“You Should Sell this on etsy!”

A little critique of the pressure to monetize your hobbies

Admit it, you’ve heard this before. Either for a friend or for yourself, you’ve at least thought about using talent to make extra dough.

It just makes sense: You make time during the day to do something you love, so you might as well get paid to do it. Making candles with no intention of selling them afterwards would be a waste of time in this world.

After all, you’ve already wasted all that time and effort getting yourself to a point where your designs are good enough to win. So why not catch up and start a small business as soon as possible?

With the advent of social media and online businesses, anyone can now have a part-time job.

Ecommerce sites like Etsy also make it easier for creatives to sell online.

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In a society where we are defined by our jobs, we seize the opportunity to monetize everything we produce.

When someone introduces themselves, the first thing they usually say after their name and age is their occupation. It’s a sense of accomplishment to add “small business owner” to your resume instead of a hobby.

However, a hobby is traditionally defined as “an activity that someone does for pleasure when not working”.

So, essentially, our first hobbies started with extracurricular activities. But as we get older, activities that require skills but don’t generate direct income tend to be shelved.

So what happens when we decide to use our free time for more work?

The hustle culture takes over and we feel like failures when we don’t work towards a goal.

After all, we’re raised to believe in this capitalist economy, where people are praised for their hard work and shamed for their laziness.

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When I reflect on my past interests as an adult, I can’t help but realize that I’ve tried to turn them all into side hustles.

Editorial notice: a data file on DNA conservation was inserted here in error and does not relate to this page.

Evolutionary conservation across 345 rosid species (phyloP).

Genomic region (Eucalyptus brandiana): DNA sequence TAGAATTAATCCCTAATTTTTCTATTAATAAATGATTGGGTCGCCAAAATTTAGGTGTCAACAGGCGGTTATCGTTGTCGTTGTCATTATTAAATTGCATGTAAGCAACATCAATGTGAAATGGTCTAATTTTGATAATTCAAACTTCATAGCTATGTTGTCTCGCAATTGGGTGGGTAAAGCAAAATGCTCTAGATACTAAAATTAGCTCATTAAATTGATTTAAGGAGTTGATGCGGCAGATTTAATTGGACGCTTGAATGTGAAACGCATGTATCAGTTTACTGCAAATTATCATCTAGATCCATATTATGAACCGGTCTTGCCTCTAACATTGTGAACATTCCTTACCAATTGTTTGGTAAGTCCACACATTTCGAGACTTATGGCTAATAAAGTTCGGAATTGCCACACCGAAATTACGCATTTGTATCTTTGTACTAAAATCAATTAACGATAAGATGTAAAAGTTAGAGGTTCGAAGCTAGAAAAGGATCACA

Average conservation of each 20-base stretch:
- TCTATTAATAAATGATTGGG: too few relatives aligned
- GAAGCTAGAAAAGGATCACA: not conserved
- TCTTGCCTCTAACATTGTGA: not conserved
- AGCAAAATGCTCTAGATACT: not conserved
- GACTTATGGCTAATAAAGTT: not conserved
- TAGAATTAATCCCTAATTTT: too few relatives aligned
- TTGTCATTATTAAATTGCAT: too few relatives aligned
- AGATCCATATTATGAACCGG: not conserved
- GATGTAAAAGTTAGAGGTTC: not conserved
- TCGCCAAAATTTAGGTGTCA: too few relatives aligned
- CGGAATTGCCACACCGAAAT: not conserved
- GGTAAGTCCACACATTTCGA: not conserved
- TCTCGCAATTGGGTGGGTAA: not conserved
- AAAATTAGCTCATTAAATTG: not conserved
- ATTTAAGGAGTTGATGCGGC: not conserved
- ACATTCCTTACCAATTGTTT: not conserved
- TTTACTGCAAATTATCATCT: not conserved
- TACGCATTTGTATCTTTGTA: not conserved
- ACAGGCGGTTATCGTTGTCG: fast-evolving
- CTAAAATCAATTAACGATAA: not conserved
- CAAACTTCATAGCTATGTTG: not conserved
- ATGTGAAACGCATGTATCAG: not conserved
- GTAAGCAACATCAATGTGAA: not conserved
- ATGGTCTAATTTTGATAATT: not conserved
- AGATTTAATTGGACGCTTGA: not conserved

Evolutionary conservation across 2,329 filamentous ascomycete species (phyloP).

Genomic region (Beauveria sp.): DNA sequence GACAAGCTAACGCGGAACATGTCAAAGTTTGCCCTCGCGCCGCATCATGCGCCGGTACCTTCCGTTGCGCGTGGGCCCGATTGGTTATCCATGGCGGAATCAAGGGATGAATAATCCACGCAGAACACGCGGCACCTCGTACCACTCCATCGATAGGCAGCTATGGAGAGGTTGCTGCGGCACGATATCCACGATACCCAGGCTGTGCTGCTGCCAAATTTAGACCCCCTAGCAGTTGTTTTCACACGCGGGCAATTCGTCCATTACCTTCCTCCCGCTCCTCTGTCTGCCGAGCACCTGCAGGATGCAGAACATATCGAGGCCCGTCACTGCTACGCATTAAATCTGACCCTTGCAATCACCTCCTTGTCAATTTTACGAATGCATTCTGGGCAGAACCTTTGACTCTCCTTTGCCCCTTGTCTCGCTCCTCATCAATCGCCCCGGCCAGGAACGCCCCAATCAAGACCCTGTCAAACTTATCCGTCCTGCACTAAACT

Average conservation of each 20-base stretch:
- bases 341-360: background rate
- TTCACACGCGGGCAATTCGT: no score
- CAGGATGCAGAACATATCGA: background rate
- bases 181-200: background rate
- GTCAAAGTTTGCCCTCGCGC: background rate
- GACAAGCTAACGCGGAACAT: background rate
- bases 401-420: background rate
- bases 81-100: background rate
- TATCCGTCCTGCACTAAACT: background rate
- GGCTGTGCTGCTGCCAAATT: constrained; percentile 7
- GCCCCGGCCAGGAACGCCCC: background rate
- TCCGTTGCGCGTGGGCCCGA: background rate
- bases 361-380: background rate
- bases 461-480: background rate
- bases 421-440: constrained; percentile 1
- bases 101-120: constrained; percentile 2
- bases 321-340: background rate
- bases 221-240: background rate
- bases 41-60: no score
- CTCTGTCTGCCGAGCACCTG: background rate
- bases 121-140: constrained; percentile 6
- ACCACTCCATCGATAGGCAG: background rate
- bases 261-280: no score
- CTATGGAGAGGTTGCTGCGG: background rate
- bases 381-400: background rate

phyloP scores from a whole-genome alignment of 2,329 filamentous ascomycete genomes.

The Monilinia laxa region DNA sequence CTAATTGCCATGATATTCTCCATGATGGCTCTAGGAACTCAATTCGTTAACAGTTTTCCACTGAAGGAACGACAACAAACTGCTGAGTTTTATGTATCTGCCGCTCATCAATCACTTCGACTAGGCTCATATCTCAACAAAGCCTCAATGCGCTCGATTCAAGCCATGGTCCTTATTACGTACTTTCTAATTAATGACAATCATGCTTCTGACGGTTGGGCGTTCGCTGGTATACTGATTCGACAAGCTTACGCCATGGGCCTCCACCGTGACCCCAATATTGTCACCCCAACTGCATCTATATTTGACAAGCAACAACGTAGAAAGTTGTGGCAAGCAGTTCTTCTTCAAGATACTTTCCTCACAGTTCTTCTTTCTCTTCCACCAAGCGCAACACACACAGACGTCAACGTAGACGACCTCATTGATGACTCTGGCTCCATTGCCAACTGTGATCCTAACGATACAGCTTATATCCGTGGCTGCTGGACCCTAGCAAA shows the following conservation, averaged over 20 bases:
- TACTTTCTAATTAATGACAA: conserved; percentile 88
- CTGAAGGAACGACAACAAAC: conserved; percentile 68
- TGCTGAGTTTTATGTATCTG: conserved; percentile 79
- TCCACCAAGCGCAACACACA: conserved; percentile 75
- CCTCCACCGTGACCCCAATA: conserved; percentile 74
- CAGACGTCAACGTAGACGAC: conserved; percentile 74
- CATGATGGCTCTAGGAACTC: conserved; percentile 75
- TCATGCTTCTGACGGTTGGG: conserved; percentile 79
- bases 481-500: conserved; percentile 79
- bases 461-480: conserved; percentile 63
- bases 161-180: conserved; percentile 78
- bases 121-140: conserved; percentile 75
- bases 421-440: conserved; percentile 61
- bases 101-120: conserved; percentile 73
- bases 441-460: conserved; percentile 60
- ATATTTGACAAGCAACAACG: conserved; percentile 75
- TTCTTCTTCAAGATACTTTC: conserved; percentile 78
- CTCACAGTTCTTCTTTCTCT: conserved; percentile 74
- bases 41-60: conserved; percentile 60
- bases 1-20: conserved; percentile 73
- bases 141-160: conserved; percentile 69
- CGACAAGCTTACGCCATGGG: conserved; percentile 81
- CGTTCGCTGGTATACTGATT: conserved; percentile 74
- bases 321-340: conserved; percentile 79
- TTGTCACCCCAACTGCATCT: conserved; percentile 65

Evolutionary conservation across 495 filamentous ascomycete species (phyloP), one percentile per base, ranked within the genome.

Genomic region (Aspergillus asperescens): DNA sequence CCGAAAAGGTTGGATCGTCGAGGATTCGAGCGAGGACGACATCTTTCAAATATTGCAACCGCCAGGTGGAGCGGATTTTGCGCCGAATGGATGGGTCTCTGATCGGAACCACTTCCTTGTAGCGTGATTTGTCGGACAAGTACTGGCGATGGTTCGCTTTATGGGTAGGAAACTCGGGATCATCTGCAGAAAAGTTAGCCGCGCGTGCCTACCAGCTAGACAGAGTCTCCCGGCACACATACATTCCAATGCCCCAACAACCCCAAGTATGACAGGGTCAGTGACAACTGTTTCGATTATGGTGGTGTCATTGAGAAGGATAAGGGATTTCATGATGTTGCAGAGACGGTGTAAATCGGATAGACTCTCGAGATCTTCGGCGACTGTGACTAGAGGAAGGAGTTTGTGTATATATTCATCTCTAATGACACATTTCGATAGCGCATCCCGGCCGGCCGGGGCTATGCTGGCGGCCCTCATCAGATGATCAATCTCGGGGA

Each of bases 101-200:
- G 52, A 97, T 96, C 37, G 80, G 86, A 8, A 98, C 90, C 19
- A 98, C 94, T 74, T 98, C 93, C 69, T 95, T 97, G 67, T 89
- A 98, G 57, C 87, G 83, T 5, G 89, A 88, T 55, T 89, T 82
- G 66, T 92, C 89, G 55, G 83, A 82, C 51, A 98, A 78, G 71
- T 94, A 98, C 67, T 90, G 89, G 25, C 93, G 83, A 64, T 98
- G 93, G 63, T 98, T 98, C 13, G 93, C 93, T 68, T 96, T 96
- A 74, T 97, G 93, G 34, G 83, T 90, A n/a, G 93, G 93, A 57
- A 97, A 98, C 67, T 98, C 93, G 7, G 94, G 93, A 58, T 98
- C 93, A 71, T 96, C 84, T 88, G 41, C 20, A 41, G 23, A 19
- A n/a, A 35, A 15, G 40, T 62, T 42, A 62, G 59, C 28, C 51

When I got interested in makeup, I looked up how to become a makeup artist and was willing to make that a part-time job.

And since I always loved planning my friends and family’s birthday parties, everyone around me encouraged me to start an event planning business.

We are always encouraged to find a career that we love. If you hate your job, you will be seen as unsuccessful because, as the saying goes, “If you love your job, you won’t have to work a day in your life.”

But when you turn your passions into work, your pastimes become responsibilities.

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Work involves deadlines, customer service, stress and trying hard even when you don’t feel like it, whereas a hobby is a voluntary choice to make time for something that makes you forget about work.

When you turn a hobby into a job, you might just not enjoy it as much.

There is also an aspect of privilege that we tend to forget. Making money from a hobby takes talent, and developing and reaping talent takes practice.

It takes time and practice to take your hobby to a point where it has monetary value.

And in a capitalist society, where time is money, not everyone has the leisure to make time for their hobbies.

It all creates a vicious circle that loses sight of the reason we take up a hobby in the first place: escaping work.

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